EverlyWell brings lab tests home, personalized health data online

An Austin startup called EverlyWell wants to make lab testing accessible to anybody who wants to know more about their own body and health.

Rather than develop the clinical tests, or panels, on their own the company facilitates online ordering of tests by anyone who needs them, insured or not, said CEO and founder Julia Cheek.

While some of the tests are based on the analysis of a few drops of blood, those samples are run through labs and using panels that are tried-and-true, not through new and discredited providers like Theranos.

Cheek demonstrated the company’s app and service on stage at Disrupt SF today and unveiled plans to soon offer at-home STD tests, tests that measure breast milk nutrition and tests for male fertility.

Many states require that before a consumer gets a lab test for things as simple as reading their cholesterol or lipid levels they attain physician authorization. EverlyWell complies with those rules everywhere it operates.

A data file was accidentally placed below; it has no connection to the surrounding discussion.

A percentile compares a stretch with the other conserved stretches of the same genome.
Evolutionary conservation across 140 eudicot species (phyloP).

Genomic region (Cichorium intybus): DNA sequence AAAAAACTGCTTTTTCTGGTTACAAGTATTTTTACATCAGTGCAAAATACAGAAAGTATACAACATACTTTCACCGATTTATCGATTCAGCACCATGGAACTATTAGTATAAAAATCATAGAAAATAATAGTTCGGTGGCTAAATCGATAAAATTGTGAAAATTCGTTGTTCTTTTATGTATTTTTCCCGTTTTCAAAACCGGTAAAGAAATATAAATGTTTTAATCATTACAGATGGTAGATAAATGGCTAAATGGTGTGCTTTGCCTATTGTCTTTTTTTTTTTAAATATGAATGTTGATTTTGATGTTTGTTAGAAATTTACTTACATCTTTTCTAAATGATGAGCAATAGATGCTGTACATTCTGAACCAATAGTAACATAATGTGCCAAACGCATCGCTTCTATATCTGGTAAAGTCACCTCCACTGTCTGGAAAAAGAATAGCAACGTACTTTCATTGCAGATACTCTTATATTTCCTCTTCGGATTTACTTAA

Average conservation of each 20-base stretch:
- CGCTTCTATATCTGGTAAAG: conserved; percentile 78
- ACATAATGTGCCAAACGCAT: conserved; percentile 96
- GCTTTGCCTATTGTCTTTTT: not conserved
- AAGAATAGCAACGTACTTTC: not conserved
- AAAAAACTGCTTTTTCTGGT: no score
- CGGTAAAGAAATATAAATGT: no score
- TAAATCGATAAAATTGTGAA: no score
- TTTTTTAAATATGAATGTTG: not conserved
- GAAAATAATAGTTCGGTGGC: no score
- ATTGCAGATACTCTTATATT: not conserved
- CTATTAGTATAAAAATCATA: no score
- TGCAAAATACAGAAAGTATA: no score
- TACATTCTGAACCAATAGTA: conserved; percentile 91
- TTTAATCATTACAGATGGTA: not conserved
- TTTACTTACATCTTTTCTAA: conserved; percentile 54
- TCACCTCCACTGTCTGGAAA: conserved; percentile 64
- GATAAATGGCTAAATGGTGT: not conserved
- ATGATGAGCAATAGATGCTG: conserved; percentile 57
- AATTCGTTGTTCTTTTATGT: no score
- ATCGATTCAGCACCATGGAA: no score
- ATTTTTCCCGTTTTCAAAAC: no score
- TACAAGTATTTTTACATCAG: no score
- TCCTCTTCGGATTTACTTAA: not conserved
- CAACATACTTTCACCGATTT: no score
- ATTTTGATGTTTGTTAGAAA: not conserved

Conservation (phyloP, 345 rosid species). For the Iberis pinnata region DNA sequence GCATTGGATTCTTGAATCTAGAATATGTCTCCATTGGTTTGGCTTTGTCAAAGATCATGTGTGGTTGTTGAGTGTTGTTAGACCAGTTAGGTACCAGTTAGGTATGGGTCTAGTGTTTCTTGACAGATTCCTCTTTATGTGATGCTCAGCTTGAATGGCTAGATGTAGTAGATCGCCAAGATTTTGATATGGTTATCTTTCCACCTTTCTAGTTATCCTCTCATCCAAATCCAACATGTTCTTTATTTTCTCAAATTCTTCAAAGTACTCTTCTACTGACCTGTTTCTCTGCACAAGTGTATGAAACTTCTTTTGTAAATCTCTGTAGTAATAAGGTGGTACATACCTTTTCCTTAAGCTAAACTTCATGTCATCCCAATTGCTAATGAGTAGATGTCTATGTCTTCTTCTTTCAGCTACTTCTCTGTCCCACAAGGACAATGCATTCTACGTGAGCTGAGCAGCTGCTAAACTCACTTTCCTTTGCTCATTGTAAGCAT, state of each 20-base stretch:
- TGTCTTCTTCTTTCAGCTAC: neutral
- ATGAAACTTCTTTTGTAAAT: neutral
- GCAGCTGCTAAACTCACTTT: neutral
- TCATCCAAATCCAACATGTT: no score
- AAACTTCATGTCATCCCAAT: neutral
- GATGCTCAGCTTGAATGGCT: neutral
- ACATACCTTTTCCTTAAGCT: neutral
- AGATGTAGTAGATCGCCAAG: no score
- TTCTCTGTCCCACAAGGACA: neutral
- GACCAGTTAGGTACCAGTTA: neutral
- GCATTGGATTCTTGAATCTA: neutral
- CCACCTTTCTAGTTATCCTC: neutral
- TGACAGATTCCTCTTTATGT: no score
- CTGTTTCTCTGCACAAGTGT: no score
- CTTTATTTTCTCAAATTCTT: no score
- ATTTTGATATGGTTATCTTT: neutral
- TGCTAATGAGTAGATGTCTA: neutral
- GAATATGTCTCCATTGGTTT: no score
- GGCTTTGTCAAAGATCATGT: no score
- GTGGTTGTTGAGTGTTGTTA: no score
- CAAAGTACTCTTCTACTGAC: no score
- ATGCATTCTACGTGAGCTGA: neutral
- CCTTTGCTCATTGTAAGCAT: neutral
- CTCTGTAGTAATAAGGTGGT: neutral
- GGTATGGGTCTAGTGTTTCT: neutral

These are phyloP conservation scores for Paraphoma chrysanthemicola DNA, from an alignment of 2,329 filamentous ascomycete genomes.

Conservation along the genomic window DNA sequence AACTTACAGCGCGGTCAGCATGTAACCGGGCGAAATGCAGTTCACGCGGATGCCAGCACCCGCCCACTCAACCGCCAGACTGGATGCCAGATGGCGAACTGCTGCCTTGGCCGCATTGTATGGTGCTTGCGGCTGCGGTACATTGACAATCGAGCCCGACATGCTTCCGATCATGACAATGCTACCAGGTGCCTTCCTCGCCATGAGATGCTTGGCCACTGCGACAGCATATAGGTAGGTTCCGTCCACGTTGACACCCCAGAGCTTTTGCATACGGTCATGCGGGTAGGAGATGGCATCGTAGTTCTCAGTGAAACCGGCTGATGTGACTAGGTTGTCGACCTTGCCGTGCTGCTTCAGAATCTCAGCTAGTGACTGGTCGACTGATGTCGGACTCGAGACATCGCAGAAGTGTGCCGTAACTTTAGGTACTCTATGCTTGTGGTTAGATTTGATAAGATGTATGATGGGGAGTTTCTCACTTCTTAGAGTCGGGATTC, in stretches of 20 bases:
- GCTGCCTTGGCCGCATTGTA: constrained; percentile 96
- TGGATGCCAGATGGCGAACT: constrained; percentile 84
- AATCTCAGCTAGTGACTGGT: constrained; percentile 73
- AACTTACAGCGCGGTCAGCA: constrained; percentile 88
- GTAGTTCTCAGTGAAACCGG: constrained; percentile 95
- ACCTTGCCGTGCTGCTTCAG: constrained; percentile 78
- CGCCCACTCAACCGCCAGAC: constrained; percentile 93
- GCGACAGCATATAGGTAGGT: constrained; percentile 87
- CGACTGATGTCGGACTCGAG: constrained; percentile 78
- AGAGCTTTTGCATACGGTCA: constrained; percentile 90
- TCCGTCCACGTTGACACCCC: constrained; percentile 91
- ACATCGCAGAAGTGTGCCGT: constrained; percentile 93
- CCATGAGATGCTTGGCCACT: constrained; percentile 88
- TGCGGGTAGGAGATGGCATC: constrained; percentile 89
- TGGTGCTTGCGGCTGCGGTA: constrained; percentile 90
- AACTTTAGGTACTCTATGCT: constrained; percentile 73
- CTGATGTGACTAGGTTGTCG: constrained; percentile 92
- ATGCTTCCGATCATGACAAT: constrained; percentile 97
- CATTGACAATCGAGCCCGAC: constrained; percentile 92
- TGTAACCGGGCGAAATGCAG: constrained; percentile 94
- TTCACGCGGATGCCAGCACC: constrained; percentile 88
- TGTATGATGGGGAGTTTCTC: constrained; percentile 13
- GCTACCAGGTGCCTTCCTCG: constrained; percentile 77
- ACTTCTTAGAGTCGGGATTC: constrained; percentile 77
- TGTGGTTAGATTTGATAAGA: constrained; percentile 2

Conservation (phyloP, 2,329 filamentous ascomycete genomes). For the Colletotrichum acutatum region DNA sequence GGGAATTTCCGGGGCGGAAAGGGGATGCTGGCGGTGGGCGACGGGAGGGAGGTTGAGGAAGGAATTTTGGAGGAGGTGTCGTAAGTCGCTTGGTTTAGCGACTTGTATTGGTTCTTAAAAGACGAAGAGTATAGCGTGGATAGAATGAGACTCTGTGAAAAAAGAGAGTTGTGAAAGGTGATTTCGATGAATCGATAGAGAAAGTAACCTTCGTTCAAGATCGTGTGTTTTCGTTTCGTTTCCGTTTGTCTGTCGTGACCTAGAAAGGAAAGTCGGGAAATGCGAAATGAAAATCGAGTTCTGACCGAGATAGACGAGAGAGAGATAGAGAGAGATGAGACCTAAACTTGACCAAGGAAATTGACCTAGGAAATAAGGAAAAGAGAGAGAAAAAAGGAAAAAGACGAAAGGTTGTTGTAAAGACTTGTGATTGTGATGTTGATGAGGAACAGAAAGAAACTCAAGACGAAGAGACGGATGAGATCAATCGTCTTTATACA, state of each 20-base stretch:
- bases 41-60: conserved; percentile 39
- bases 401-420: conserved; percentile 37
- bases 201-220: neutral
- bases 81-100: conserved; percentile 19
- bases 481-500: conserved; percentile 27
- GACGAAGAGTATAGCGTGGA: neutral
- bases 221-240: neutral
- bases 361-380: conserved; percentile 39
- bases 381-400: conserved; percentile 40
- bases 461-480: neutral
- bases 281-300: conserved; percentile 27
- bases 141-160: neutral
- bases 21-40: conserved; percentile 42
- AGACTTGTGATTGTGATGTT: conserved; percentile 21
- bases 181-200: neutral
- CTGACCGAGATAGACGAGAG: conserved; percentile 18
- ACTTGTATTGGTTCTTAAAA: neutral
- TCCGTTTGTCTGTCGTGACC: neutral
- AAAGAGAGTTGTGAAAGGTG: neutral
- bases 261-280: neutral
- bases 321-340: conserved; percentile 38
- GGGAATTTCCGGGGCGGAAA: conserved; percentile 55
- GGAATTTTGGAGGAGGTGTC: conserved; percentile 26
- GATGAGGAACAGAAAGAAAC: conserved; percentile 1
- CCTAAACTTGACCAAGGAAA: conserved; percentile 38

Customers get a kit by mail at home from EverlyWell, containing instructions about how to gather an appropriate blood, urine or saliva sample to be tested in a lab.

The eight different tests it offers today — including women’s fertility, vitamin D and cholesterol tests — are conducted and completed through partner laboratories. Results are sent to customers through the EverlyWell site or app.

According to Cheek, EverlyWell isn’t really helping customers sign up for cutting-edge new diagnostics. For a virus that’s mutating and spreading fast, like Zika, customers will still have to get tested with their physicians.

And the startup doesn’t deliver diagnoses. Instead, it sends customers their results, which they can take to a physician for evaluation and help with a diagnosis.

The test results can guide people to get in to see doctors before an issue like high lipids or cholesterol lead to a long-term illness or other problems.

EverlyWell is raising funding now to make consumers more aware of its service, as well as to expand geographically and into new areas of health.

The company previously raised $500,000 in angel funding and seed funding. It was founded in the spring of 2015.